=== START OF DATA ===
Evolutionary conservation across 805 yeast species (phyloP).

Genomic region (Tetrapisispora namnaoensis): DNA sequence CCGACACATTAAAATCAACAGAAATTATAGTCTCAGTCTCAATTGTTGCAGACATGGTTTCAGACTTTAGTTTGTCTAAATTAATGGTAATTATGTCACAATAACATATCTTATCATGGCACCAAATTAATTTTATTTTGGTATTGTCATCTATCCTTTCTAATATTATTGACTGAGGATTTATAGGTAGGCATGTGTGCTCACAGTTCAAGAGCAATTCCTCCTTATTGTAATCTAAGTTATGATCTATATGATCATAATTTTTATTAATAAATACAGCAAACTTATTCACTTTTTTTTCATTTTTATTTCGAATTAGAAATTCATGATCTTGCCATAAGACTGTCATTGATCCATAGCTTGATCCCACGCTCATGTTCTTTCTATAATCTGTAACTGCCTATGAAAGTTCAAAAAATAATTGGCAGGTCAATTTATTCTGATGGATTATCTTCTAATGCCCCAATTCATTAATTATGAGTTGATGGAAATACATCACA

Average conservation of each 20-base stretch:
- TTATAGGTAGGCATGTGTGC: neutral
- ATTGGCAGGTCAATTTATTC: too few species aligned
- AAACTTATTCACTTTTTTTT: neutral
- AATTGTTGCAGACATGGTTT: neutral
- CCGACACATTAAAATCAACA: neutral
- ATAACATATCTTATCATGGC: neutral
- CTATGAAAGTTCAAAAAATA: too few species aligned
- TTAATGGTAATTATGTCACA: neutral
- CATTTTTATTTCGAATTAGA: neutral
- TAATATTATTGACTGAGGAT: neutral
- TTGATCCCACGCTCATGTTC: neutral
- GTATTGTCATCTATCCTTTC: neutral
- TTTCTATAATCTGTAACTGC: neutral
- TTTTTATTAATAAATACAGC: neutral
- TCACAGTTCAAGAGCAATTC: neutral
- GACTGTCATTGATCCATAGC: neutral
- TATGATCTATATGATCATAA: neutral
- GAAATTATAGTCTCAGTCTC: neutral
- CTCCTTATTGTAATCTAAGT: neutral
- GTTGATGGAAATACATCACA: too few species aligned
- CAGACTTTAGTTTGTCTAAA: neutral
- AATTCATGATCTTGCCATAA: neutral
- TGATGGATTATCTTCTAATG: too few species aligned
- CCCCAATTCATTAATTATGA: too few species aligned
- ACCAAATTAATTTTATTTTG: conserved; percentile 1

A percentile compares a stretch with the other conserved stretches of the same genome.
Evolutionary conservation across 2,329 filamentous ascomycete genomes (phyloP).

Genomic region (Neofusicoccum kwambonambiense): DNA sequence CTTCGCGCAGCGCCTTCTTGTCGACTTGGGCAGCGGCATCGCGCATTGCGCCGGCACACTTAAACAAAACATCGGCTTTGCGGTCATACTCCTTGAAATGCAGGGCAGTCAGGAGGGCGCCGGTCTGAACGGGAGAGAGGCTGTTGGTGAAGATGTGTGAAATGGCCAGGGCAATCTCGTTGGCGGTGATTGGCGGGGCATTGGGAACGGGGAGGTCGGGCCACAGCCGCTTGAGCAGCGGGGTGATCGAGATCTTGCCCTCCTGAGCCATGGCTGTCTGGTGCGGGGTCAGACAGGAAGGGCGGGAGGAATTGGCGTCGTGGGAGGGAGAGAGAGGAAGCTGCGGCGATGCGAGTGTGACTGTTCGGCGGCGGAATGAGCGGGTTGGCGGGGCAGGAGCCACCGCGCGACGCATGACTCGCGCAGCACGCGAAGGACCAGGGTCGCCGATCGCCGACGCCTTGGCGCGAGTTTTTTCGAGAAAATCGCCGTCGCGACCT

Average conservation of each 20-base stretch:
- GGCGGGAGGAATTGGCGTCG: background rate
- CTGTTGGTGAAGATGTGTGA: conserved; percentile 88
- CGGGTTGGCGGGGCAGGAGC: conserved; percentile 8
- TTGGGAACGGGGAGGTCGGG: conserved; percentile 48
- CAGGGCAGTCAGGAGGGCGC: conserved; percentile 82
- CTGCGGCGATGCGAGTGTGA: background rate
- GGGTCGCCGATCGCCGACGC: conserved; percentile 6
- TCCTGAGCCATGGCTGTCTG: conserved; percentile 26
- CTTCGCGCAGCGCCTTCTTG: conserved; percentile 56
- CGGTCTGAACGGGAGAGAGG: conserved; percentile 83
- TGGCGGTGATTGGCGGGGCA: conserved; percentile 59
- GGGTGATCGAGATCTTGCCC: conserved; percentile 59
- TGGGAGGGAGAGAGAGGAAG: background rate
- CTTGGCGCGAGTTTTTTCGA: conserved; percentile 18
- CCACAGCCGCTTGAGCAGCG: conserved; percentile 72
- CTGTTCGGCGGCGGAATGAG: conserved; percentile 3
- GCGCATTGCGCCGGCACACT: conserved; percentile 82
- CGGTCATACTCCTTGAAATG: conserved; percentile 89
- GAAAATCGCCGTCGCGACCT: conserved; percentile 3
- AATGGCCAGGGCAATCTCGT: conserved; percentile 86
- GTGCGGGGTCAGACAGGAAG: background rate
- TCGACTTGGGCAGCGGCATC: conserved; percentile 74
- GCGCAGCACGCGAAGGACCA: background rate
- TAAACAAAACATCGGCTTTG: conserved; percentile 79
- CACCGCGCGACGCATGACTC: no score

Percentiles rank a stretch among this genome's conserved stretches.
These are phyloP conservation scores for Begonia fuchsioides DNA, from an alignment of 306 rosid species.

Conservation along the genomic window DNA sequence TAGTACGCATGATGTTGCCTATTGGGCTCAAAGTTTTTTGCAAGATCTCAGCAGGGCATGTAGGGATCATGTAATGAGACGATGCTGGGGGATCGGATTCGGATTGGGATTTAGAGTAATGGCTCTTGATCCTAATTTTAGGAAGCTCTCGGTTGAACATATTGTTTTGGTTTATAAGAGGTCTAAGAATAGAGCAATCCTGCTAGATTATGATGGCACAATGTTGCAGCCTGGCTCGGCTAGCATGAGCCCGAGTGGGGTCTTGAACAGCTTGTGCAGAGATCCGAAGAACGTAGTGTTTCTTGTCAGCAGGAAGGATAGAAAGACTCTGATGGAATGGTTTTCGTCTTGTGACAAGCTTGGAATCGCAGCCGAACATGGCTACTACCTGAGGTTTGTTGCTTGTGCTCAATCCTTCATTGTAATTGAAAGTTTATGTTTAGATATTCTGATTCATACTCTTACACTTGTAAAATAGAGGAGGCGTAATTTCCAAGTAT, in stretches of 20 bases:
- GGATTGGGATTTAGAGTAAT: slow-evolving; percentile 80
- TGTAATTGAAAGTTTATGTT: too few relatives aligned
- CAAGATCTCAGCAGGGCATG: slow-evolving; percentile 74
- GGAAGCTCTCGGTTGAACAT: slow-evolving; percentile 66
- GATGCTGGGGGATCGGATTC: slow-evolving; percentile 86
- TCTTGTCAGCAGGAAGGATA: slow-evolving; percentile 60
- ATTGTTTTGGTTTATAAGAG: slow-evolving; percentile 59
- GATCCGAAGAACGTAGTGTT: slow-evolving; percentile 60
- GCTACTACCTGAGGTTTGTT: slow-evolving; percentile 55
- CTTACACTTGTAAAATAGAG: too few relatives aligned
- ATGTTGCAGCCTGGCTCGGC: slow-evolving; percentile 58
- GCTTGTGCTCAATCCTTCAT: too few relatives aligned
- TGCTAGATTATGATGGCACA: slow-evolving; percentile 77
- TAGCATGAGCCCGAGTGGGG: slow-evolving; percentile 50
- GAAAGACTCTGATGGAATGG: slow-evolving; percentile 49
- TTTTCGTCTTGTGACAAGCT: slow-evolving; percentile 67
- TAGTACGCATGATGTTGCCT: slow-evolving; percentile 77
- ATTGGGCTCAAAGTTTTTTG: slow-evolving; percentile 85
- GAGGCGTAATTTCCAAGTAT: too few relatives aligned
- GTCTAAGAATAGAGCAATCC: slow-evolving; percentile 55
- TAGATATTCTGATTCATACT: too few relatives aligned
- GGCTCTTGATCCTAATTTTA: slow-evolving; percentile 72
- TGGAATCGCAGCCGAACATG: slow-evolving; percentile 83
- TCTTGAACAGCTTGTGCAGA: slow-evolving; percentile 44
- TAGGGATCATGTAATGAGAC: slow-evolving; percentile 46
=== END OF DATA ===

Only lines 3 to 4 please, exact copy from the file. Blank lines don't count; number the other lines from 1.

Average conservation of each 20-base stretch:
- TTATAGGTAGGCATGTGTGC: neutral